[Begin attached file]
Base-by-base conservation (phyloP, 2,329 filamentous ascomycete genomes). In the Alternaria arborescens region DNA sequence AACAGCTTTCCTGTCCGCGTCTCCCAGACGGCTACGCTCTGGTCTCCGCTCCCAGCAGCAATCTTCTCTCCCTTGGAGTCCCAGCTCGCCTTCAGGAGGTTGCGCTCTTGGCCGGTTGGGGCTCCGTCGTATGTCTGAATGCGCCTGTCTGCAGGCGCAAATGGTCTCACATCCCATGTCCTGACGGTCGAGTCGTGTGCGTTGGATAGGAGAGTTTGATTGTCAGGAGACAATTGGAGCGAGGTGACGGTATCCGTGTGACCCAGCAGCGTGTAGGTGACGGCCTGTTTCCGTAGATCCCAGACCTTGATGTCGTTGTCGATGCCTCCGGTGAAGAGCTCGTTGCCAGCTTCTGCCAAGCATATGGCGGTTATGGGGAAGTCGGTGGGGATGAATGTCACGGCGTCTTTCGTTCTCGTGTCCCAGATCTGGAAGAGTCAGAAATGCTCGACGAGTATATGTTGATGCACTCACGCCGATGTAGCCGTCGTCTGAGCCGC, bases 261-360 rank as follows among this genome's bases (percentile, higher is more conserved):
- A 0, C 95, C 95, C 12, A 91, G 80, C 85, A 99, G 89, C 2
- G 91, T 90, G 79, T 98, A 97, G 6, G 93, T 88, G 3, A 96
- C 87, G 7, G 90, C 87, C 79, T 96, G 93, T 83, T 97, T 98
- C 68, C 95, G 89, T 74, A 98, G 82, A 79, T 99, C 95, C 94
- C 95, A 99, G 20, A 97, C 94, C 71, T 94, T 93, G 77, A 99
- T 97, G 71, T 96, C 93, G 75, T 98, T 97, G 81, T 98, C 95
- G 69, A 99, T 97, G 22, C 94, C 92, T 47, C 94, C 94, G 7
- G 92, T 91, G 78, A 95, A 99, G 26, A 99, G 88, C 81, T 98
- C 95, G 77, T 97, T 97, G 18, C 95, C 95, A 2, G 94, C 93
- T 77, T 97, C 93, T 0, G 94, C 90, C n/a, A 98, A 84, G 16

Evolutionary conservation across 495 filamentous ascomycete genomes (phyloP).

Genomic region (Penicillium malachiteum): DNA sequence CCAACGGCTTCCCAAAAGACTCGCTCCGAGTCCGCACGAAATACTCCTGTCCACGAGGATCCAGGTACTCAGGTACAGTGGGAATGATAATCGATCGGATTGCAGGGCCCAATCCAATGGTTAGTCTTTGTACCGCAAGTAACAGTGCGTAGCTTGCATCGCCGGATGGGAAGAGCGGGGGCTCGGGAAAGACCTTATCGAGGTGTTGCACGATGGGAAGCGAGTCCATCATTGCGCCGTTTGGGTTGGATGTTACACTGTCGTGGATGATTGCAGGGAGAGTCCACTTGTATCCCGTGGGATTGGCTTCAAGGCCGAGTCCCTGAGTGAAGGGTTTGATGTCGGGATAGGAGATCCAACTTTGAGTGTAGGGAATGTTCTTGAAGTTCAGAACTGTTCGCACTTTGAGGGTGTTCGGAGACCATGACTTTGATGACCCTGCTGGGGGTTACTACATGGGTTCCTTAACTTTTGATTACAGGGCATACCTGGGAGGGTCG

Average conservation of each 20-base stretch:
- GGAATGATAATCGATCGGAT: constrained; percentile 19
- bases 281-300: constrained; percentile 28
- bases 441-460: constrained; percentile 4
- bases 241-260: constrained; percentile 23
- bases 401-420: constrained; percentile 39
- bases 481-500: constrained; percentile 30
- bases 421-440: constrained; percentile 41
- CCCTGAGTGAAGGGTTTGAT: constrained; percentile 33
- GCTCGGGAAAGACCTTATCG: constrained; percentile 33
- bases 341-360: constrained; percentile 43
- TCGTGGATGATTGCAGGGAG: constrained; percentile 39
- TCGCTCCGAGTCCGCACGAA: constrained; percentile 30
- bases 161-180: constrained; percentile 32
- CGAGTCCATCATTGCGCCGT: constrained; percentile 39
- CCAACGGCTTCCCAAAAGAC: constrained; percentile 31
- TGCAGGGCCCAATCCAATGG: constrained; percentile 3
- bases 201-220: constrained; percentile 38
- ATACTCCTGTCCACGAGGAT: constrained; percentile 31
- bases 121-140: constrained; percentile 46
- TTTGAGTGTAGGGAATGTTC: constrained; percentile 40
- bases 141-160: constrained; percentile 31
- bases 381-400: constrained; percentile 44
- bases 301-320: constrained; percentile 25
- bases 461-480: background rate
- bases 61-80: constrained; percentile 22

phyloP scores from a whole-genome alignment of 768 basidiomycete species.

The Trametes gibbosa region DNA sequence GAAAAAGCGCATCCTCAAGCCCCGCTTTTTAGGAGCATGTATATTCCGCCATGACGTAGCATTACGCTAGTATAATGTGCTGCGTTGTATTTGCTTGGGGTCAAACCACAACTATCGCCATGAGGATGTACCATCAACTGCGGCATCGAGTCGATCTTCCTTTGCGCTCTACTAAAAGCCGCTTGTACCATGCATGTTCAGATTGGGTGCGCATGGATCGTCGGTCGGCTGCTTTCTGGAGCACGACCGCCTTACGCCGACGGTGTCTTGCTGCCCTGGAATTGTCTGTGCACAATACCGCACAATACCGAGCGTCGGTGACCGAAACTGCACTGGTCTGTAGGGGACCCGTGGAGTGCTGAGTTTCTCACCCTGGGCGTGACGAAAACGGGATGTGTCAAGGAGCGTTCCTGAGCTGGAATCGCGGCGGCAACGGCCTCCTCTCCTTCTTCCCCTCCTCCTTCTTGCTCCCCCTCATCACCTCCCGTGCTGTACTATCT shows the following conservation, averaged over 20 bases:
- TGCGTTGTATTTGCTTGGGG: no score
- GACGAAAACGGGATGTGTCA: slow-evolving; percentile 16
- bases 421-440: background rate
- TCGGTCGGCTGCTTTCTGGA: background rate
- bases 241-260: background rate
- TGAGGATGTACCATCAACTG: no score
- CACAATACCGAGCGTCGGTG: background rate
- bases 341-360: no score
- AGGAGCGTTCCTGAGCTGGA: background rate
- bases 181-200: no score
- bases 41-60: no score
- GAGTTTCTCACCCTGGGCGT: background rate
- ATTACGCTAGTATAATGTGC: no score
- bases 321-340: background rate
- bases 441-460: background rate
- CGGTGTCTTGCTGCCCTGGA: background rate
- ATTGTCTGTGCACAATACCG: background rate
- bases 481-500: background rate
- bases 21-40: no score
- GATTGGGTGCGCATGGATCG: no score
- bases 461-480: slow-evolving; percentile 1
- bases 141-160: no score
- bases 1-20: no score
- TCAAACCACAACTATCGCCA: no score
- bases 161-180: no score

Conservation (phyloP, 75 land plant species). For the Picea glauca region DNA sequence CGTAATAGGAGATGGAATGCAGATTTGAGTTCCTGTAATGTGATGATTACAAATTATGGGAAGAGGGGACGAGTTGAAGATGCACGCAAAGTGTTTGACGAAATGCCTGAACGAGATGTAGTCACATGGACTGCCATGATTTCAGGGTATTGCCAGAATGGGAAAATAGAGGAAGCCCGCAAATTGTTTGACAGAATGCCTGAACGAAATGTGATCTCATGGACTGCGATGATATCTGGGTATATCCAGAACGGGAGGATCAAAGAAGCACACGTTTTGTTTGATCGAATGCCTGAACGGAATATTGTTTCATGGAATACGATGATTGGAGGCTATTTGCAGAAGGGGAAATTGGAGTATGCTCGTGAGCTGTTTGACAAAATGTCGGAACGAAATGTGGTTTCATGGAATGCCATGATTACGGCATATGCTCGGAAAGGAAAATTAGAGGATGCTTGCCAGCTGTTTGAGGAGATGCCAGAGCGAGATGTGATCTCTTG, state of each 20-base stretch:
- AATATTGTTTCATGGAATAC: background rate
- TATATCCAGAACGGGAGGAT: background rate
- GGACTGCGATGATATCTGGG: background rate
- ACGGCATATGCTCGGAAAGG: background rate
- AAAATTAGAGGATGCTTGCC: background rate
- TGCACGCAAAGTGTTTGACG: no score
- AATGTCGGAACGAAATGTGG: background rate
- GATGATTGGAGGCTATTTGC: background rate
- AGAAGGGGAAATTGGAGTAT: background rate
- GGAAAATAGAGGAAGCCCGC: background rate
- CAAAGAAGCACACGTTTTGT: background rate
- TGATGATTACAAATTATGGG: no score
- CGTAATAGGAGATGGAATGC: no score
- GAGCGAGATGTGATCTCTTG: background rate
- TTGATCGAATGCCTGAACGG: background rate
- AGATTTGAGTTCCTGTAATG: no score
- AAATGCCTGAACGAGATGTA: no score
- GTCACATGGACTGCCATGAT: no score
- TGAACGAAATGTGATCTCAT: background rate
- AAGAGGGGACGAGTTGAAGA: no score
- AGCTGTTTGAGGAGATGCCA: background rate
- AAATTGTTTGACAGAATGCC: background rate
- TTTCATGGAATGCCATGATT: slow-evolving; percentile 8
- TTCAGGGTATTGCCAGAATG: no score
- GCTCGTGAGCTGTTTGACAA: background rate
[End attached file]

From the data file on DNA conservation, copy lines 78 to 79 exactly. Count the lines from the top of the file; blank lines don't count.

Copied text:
- CAAAGAAGCACACGTTTTGT: background rate
- TGATGATTACAAATTATGGG: no score